have equal status to others in the group, they will likely object to the authority of the group if the authority isn’t valued as an ideal authority, challenge the existing devalued authority, intervene as the superior authority, and attempt to create a new social order.
The bully is a paradox. They fluctuate between passive and aggressive behaviours as well as dark tetrad traits when they feel like they can’t trust the authority in the room or act respectfully to please the idealised authority or to please the ones they intend to dominate.
They love authority when they have it and despise the authority that they can’t idealise.
The only people who can stop a bully are:
those with higher and more powerful status ie. law enforcement, workplace regulatory authorities, wealthy and well connected people, including the target if they fall into this category.
a person they idealise and always want to please for their own status protection.
a group who sees through the bully (ie. the ungroomed/unrecruited bystanders) and have enough evidence to shut down their activity, damage their reputation, deprive them of professional opportunities, socially outcast them and hold them accountable by a separate authority.
The bully is no different to a narcissist. They feel entitled to being the authority and being respected as one, regardless of their qualifications, expertise or competences. From a bully’s perspective, they can believe they are protecting the weak and vulnerable - those they have chosen based on the capacity of that group to elevate the bully for protecting them. In a social group situation, the weak and vulnerable might not even be present. Yet, only those who share the same perspective as the bully can be viewed favourably by the bully and be conflated with loyalty to the bully.
The bully can be triggered into a dysregulated state in moments of distrust with the authority. Distrusting moments can include when the bully feels unclear about who the authority is, they feel superior to the existing authority or the authority departed from expected or predictable behaviour.
They feel triggered because the existing authority isn’t acting like their ideal authority, perceived as a betrayal of trust. Betrayal of trust means the bully, and by extension, the rest of the group are now unsafe. As a result, the bully enters a default ‘authority mode’ and they will quickly intervene to ‘save’ or rescue the group. Their need for immediate order for emotional safety initiates a cascade of disruption and chaos to drive the reassembly of the group into a new social order with them as the overseeing authority. That is, unless the existing authority can reign in the group and enforce prior group agreements and restore order.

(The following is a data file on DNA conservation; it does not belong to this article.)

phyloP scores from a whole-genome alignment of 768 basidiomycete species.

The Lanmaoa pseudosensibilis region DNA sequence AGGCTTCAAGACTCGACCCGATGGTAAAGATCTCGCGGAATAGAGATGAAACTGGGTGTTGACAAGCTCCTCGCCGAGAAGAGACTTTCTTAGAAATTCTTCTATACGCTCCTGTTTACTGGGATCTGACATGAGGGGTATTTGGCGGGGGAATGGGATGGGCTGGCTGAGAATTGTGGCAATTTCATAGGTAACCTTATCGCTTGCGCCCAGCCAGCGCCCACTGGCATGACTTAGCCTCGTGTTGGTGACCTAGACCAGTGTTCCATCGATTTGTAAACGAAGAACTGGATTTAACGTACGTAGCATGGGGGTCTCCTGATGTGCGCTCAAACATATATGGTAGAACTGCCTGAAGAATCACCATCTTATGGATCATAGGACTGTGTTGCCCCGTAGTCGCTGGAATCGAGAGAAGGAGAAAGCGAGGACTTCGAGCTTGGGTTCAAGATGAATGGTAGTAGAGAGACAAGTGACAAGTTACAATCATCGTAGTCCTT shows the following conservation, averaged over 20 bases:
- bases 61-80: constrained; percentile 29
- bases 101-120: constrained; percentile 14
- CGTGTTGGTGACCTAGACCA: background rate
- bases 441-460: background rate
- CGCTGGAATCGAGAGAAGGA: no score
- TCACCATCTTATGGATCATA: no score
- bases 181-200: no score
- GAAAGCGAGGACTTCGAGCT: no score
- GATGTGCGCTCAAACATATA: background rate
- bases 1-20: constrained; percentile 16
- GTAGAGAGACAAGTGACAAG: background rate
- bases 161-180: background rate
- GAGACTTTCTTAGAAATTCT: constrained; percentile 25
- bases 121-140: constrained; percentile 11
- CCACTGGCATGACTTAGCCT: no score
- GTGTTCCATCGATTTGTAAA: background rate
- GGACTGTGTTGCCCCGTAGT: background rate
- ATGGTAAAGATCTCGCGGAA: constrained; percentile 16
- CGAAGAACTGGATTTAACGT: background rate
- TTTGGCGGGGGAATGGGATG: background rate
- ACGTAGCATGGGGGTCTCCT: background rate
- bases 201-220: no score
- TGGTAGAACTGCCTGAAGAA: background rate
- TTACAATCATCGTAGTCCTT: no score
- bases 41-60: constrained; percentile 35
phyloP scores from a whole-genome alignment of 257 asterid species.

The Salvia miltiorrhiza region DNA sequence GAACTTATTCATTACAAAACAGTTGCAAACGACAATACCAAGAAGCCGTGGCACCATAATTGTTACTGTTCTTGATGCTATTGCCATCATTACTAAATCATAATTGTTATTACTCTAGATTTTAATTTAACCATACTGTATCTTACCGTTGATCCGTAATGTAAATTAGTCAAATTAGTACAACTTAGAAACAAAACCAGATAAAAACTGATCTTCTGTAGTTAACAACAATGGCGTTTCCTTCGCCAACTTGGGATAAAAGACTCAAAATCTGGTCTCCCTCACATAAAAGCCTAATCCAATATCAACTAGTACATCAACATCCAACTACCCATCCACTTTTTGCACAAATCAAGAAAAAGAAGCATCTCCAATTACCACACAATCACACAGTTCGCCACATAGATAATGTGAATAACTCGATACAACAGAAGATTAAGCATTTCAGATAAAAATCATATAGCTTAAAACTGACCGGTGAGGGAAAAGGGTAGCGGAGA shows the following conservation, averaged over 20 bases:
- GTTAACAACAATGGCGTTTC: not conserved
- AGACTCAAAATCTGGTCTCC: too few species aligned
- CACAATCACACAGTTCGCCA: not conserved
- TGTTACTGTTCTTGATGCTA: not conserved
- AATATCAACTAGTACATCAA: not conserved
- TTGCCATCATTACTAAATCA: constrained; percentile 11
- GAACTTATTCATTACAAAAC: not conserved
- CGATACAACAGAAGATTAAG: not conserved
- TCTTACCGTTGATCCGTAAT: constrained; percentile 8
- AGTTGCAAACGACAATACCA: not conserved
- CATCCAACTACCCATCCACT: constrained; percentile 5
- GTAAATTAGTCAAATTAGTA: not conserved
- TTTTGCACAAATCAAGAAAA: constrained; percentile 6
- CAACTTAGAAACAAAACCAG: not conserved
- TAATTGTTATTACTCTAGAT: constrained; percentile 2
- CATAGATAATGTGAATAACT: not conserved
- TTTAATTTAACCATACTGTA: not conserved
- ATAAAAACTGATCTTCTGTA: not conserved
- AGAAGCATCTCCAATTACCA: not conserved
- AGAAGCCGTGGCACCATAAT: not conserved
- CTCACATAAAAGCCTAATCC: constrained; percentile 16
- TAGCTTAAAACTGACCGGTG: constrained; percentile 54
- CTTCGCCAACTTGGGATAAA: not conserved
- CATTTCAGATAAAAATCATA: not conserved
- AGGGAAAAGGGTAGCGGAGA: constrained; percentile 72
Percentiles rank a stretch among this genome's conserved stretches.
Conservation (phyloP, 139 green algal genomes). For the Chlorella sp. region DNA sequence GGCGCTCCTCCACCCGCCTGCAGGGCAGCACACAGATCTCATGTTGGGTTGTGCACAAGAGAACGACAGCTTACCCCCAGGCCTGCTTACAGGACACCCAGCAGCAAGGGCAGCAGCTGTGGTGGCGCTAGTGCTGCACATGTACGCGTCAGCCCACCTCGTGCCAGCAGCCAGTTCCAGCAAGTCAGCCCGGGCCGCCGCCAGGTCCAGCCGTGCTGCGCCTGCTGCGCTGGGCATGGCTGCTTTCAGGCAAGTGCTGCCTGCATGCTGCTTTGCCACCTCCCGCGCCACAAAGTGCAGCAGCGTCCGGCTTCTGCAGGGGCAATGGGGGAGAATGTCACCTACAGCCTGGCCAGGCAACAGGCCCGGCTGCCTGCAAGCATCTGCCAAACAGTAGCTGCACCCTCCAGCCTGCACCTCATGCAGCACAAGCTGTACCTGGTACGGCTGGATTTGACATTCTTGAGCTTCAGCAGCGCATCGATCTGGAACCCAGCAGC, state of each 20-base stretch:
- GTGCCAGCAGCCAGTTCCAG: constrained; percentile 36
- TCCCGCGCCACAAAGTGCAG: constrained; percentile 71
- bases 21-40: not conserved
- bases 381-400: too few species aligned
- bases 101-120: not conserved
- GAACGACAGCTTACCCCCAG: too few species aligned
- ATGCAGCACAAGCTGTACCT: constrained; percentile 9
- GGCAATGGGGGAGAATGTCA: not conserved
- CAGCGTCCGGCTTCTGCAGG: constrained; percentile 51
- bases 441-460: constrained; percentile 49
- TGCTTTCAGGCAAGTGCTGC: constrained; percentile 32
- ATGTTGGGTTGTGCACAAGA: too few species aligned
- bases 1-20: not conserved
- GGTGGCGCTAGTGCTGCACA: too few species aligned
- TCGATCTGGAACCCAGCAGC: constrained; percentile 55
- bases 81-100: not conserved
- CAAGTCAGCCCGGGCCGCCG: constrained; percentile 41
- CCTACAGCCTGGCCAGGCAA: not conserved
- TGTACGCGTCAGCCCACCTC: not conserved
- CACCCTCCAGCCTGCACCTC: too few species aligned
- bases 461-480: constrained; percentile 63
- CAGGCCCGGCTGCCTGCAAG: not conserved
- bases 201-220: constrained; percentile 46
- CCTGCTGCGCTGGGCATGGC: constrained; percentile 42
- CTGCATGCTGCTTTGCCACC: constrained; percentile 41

At a primal level, we might be able to see the bully’s misattuned attempt to soothe their discomfort (conflated with being unsafe) by stepping into a familiar authoritarian parent mode to keep the family from falling apart and to ensure the group is a positive representation of their preferred self-image. Their dissociation from current reality into a past memory of bad times can activate a default, self-protective or survival state whereby they automatically act out their family drama in workplaces, social settings and friend groups.
The bystanders are also playing out their relationship with authority, to submit to the authority that is more likely to promote their survival and success. When primal survival mode kicks in, reasoning, morality and critical thinking go offline. The bystanders will perform freeze and fawn responses in front of others as these are the safest roles that are most likely to please the bully when they have engaged in their attack against the target. This is why when a bully humiliates their target, some bystanders remain quiet or try to smooth over the situation by appealing to the bully, stroking their ego or making light of the situation to de-escalate it. For the rest of the group who don’t stand up to the bully or go into freeze/fawn mode, it’s likely they don’t even register that anything problematic is occurring.
Everyone in this situation is re-enacting Karpman’s Drama Triangle through rescuing the Persecutor - the bully - to protect their own status with the bully. This description attempts to highlight that more of us are part of the problem than we can ascribe to the bully alone. Would you agree or disagree? Comment below!
Check out the conversation withon how we unwittingly can become a bully’s enabler.
Free subscribers can see a preview of this premium article. The final sections describe how to avoid becoming a bully’s enabler and what if you’re the bully. Upgrade now to access the full article.
Keep reading with a 7-day free trial
Subscribe to Hacking Narcissism to keep reading this post and get 7 days of free access to the full post archives.